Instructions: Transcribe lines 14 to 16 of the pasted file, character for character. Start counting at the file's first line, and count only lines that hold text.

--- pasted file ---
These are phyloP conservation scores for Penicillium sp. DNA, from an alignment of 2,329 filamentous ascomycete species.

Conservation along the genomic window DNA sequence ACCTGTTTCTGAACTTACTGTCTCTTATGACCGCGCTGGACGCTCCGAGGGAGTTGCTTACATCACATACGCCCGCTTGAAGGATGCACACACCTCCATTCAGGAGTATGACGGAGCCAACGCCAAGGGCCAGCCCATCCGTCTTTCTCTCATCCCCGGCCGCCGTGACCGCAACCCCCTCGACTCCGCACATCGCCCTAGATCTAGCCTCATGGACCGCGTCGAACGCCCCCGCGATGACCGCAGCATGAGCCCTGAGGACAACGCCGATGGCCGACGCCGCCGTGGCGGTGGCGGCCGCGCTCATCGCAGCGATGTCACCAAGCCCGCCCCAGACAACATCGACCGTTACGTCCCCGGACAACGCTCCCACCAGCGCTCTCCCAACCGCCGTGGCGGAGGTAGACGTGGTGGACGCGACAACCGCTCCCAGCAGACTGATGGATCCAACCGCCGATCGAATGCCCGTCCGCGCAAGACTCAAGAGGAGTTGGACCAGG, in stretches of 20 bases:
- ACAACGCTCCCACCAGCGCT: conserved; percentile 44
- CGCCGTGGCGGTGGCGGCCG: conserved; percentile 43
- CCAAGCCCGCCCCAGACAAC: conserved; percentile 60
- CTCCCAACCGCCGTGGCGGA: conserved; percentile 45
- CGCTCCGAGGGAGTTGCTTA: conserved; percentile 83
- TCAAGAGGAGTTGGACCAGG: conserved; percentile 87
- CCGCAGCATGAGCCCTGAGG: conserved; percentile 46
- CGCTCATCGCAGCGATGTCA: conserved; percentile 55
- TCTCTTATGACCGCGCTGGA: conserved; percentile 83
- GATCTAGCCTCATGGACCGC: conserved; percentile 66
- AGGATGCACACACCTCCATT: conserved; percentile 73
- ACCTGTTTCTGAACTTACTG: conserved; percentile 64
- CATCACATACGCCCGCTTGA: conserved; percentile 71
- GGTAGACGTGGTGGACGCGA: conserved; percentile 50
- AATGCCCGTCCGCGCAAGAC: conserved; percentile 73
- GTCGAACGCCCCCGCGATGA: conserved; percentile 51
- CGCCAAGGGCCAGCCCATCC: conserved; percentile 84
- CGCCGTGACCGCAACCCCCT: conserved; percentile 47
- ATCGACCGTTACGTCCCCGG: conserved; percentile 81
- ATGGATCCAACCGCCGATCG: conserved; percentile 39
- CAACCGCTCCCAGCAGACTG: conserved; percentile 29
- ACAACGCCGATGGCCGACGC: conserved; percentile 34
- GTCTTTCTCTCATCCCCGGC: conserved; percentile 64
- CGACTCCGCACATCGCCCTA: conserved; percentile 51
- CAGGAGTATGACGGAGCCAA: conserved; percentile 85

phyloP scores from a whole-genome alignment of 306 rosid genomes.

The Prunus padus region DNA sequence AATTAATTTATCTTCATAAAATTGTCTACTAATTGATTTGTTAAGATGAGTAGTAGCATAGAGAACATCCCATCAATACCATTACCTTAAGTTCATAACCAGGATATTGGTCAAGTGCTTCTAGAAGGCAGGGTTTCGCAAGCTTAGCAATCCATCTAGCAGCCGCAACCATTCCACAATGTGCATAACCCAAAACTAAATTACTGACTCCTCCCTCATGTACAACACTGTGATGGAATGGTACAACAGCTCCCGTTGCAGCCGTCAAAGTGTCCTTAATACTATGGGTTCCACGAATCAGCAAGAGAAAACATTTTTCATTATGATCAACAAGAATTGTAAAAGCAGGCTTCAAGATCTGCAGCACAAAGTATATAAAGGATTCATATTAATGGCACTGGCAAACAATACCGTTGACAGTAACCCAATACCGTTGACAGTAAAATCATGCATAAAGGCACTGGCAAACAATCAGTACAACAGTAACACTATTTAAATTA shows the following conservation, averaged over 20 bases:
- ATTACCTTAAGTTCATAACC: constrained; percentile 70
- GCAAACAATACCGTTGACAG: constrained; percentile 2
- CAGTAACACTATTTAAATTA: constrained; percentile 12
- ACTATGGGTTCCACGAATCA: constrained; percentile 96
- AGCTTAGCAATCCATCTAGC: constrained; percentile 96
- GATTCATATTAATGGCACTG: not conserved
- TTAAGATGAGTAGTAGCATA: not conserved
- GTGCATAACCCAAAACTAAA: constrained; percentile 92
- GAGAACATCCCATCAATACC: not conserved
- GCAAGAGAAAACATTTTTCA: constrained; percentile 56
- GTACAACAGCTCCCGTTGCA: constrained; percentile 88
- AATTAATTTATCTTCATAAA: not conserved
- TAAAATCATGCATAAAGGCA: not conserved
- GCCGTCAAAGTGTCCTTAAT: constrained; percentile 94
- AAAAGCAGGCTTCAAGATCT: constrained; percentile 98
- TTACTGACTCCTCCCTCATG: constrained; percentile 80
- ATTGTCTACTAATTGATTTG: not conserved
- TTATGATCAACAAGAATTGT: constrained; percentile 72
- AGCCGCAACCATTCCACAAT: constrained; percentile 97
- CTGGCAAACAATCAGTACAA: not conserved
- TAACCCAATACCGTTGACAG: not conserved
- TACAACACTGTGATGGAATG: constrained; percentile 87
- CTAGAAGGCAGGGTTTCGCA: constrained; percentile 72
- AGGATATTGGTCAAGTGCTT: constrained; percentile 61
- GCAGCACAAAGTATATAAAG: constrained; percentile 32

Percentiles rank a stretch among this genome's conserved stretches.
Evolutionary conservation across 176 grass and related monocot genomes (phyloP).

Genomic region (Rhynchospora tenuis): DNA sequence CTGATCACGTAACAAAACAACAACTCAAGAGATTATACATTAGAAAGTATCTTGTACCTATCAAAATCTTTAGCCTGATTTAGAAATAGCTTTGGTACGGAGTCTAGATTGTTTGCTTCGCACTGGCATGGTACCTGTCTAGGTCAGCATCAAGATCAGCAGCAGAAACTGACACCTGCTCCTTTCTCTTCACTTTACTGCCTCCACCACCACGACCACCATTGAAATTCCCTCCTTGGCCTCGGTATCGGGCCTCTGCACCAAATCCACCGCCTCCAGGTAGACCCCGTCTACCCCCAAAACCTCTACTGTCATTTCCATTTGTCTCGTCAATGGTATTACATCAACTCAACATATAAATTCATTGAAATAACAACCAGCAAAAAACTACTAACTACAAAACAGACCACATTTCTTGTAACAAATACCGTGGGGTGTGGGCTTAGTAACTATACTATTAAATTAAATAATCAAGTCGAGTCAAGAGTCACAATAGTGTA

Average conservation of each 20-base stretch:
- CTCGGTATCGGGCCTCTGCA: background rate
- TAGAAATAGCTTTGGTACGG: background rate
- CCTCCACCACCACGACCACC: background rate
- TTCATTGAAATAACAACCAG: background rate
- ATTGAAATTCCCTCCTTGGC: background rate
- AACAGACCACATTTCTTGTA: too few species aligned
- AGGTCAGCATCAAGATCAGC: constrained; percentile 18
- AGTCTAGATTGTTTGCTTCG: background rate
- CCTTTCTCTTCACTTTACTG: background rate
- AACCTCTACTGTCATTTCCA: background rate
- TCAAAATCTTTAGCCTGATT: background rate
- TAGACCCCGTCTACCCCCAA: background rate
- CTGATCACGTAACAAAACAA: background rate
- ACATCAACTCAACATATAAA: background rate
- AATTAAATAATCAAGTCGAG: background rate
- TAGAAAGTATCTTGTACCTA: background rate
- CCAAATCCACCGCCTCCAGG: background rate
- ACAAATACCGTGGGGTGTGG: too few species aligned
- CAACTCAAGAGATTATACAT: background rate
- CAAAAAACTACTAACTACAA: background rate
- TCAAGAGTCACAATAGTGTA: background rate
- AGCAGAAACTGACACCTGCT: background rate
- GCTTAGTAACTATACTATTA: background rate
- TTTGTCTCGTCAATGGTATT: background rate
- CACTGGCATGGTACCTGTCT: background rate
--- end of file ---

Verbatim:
- ACCTGTTTCTGAACTTACTG: conserved; percentile 64
- CATCACATACGCCCGCTTGA: conserved; percentile 71
- GGTAGACGTGGTGGACGCGA: conserved; percentile 50